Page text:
A new 3D printer housed in the College of Engineering gives researchers and students the ability to build items like heat-resistant parts for jet engines and detailed surgical implants. The $400,000 MLab Cusing 200R model printer, provided by Honeywell, showcases a major advancement in 3D printing: the ability to create metal objects.
3D printing, also known as additive manufacturing, transforms digital designs into physical objects by depositing molten material one layer at a time to harden into a 3D shape. This new machine can "print" metal objects by laser-melting metal powders such as stainless steel, nickel alloys and titanium. This is the first and only machine on campus with the ability to do so.
“Additive manufacturing opens up a freedom for designing new components for aerospace, biomedical and automotive applications that you couldn’t make any other way,” said MSE assistant professor Andrew Wessman, whose lab is housing the equipment. “This machine opens up opportunities for collaborations across the college and across campus – with optical sciences, architecture and even fine arts.”
The use of 3D printing in space exploration is specifically highlighted in the university’s strategic plan. For example, astronauts may someday repurpose regolith, or loose rocky material found on distant planets, to 3D-print replacements for broken spaceship parts.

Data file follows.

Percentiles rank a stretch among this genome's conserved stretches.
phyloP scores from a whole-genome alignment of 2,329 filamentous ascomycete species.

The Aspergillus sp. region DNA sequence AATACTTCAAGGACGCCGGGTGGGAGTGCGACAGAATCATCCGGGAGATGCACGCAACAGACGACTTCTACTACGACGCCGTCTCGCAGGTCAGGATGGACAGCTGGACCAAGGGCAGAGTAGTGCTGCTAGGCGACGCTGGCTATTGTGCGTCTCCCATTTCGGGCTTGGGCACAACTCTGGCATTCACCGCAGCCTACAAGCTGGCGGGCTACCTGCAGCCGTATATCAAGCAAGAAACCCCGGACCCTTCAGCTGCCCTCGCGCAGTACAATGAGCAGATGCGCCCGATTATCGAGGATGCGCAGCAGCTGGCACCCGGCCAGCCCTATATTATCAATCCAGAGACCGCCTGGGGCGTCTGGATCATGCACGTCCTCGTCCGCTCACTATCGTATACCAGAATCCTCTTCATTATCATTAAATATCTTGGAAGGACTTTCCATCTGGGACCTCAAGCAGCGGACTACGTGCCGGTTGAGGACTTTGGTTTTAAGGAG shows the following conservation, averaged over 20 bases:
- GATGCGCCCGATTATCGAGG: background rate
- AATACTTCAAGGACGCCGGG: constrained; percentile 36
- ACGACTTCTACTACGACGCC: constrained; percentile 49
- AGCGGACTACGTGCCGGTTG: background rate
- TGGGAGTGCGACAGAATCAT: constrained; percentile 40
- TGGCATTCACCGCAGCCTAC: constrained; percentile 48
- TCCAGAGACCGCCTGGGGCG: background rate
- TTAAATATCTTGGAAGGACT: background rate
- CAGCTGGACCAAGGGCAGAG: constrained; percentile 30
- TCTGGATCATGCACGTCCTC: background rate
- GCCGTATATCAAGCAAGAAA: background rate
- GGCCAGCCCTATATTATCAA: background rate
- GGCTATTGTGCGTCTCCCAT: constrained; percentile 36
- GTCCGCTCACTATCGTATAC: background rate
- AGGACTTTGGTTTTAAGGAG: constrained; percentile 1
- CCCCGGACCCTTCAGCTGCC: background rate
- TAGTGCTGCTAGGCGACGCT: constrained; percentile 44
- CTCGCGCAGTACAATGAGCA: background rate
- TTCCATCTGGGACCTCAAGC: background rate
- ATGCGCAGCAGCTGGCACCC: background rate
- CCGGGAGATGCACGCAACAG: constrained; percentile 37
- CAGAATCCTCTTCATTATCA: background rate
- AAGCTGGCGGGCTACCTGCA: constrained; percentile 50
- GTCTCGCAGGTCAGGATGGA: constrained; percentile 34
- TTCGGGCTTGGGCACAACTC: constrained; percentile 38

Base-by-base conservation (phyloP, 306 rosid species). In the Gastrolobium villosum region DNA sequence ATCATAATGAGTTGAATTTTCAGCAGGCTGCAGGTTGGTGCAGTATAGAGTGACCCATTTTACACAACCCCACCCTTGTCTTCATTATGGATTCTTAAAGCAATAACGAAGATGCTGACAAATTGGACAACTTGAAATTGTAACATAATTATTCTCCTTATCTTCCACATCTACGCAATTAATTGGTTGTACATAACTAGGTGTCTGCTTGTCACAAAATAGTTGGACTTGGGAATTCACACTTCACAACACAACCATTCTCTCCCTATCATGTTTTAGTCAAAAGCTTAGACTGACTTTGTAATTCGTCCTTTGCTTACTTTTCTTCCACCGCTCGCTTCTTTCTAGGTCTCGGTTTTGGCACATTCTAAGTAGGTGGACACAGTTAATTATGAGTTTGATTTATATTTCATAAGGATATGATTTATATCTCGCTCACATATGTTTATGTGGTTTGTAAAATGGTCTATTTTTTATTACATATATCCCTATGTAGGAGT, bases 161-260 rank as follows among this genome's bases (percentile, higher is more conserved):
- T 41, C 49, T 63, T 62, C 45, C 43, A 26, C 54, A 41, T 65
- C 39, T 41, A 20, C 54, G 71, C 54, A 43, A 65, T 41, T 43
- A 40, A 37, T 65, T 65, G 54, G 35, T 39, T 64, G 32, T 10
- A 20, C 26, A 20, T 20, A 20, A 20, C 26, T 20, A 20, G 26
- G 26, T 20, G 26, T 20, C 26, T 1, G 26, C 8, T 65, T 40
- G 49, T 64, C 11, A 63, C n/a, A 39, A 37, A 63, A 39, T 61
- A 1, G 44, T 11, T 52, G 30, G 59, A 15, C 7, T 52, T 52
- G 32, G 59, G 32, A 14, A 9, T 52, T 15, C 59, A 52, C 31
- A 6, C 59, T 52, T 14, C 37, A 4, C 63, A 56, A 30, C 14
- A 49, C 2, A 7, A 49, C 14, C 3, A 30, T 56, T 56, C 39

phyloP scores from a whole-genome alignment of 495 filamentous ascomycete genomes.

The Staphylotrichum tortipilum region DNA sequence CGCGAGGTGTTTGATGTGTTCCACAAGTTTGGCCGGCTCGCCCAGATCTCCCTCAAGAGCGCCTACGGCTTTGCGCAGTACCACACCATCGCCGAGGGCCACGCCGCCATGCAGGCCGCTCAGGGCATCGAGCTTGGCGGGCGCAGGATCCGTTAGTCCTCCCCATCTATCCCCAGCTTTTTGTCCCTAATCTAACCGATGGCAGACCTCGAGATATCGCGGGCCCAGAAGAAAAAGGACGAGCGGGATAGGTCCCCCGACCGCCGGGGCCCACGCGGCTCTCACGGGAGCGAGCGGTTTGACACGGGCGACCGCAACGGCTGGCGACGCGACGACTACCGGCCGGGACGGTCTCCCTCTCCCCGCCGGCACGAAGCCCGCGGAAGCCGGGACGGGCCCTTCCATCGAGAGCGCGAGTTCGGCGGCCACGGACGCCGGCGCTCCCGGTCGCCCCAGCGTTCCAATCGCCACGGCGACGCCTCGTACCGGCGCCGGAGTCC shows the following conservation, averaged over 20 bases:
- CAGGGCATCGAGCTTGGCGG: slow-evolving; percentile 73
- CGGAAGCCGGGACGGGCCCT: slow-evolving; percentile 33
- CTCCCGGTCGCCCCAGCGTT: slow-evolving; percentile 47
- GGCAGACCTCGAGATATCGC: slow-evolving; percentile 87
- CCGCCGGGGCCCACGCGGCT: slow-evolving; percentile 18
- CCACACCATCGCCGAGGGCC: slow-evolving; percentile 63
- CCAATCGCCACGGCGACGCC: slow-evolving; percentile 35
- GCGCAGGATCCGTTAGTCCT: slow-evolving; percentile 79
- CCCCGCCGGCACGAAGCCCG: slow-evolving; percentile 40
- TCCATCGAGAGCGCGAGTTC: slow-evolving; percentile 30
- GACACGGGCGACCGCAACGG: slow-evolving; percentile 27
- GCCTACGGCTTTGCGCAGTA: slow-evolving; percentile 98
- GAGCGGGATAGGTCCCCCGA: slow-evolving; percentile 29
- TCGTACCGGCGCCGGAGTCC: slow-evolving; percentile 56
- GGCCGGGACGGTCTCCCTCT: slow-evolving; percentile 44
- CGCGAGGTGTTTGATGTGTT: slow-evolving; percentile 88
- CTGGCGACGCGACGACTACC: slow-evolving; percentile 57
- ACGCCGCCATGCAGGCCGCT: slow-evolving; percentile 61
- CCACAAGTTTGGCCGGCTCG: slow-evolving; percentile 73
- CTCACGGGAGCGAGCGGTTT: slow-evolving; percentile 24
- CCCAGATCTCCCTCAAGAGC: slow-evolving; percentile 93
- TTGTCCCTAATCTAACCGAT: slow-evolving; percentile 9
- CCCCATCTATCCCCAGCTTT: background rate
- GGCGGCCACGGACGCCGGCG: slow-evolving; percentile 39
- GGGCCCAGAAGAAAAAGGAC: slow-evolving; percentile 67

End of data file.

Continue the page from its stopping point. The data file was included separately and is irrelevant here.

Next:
While many additive manufacturing programs are led by mechanical engineers working to optimize the fabrication process, materials science and engineering researchers are leading the University of Arizona initiative. The department is designing better materials at the outset to produce stronger and more lightweight structures.
“The research we’re doing here will allow people to use the metals more effectively, or to use different kinds of metal alloy,” Wessman said. “We want to identify metal alloys that are really resistant to high temperatures encountered by objects like jet engines or rockets and create better engines that are still printable.”
The machine also opens up new educational opportunities. Wessman will be teaching a metal additive manufacturing course, open to students across campus, beginning in fall 2020.